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State v. Morel

New Jersey Superior Court, Appellate Division

Decided: January 30, 1992.


On appeal from Superior Court of New Jersey, Law Division, Bergen County.

Gaulkin, Brody and Landau. The opinion of the court was delivered by Brody, J.A.D.



The issue in this appeal is whether Ralph Morel (the accused), held in this state under a fugitive warrant originating in New York, is bailable. The accused is charged in a New York indictment with serious drug crimes for which, if convicted, he could be sentenced to life imprisonment. He is presently resisting rendition to New York in habeas corpus proceedings pending in the Law Division. Judge DiGisi correctly held that the accused is not bailable in this state because offenses with which he is charged in New York are punishable there by life imprisonment.

The issue is governed by the Uniform Criminal Extradition Law (Uniform Act), N.J.S.A. 2A:160-6 et seq., the New Jersey version of a uniform law adopted by all the states. The applicable portion is N.J.S.A. 2A:160-24, which provides:

Unless the offense with which the accused is charged is shown to be an offense punishable by death or life imprisonment under the laws of the state in which it was committed, a Judge or magistrate in this state may admit the person to bail by bond or undertaking, with sufficient sureties, and in such sum as he deems proper, conditioned for his appearance before him at a time specified in such bond or undertaking, and for his surrender, to be arrested upon the warrant of the governor of this state. [Emphasis added.]

The accused argues that the emphasized language of the Uniform Act must give way to a provision in the New Jersey Constitution and a Rule of Court.

N.J. Const. of 1947 art. I, par. 11 provides:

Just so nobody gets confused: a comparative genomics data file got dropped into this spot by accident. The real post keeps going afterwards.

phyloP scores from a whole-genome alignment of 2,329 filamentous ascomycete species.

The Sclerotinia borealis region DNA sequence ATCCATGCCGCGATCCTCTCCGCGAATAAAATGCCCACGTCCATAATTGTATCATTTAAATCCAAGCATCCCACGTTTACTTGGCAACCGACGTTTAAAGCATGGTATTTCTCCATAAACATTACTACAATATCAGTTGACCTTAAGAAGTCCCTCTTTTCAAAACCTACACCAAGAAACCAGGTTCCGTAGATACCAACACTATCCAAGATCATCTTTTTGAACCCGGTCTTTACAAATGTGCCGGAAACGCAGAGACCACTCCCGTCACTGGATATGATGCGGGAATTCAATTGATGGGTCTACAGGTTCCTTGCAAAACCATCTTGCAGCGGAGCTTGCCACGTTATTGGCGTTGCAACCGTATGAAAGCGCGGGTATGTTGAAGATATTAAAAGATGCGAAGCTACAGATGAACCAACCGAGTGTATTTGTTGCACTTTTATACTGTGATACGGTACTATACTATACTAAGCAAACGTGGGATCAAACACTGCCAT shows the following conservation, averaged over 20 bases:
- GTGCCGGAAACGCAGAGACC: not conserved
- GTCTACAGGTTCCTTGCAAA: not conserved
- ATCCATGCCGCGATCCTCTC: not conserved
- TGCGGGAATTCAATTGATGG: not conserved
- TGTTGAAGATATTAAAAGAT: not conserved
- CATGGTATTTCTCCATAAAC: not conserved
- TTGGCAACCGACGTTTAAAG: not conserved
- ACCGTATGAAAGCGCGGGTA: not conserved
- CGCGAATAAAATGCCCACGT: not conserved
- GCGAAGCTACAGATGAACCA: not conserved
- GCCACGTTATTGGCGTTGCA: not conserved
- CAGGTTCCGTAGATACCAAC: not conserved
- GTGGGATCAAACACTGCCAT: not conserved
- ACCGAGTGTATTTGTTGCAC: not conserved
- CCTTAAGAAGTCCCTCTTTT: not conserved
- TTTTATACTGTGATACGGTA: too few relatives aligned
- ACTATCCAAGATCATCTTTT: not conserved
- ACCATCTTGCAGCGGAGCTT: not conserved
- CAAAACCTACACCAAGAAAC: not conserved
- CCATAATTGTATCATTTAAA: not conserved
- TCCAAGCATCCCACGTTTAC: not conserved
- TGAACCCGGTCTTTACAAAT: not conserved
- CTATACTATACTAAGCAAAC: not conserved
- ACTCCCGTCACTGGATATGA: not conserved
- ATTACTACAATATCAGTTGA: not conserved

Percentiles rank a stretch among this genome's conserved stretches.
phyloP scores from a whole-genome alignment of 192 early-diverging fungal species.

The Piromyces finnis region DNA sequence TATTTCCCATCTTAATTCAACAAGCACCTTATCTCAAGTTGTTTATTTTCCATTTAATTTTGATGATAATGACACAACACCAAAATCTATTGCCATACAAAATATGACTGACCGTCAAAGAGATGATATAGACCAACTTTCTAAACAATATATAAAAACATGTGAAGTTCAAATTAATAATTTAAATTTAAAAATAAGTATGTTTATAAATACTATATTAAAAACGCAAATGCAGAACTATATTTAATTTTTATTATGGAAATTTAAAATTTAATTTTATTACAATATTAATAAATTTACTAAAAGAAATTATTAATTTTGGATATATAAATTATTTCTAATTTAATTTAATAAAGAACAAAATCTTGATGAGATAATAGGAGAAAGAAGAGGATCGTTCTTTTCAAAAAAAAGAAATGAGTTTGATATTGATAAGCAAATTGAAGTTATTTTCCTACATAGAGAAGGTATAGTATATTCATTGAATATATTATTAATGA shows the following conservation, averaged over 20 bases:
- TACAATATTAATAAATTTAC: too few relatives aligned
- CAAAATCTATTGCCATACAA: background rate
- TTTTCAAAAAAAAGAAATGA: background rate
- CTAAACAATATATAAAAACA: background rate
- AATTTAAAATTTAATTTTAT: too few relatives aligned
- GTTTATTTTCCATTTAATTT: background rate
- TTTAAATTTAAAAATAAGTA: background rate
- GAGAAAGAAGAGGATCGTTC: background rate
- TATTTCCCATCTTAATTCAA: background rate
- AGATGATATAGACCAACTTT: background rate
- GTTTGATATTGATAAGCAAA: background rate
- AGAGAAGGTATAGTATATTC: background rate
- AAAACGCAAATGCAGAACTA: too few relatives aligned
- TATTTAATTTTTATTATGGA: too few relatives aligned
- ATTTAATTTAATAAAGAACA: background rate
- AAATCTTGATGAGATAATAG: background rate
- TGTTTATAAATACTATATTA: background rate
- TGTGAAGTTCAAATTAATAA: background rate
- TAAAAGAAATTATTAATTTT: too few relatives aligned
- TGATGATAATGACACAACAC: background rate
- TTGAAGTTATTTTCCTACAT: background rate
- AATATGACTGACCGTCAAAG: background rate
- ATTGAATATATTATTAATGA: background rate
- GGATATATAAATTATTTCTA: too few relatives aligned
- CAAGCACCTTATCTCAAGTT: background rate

No person shall, after acquittal, be tried for the same offense. All persons shall, before conviction, be bailable by sufficient sureties, except for capital offenses when the proof is evident or presumption great. [Emphasis added.]

Rule 3:26-1(d) provides:

Where a person has been arrested in any extradition proceeding, he may be admitted to bail except where he is charged with a crime punishable by death. [Emphasis added.]

[253 NJSuper Page 473]

No case has dealt with the asserted conflict between the Uniform Act and the New Jersey Constitution, and the inescapable conflict between the Uniform Act and the Rule respecting whether an accused charged in another state with an offense punishable there by life imprisonment is bailable here during the pendency of rendition proceedings.*fn1

The Uniform Act has its roots in the United States Constitution. U.S. Const. art. IV, § 2, cl. 2 provides in relevant part:

A Person charged in any State with Treason, Felony, or other Crime, who shall flee from Justice, and be found in another State, shall on Demand of the executive Authority of the State from which he fled, be delivered up, to be removed to the State having Jurisdiction of the Crime.

Congress established the basic procedure for executing the Constitutional mandate by enacting the Federal Rendition Act, 18 U.S.C. § 3182, which provides: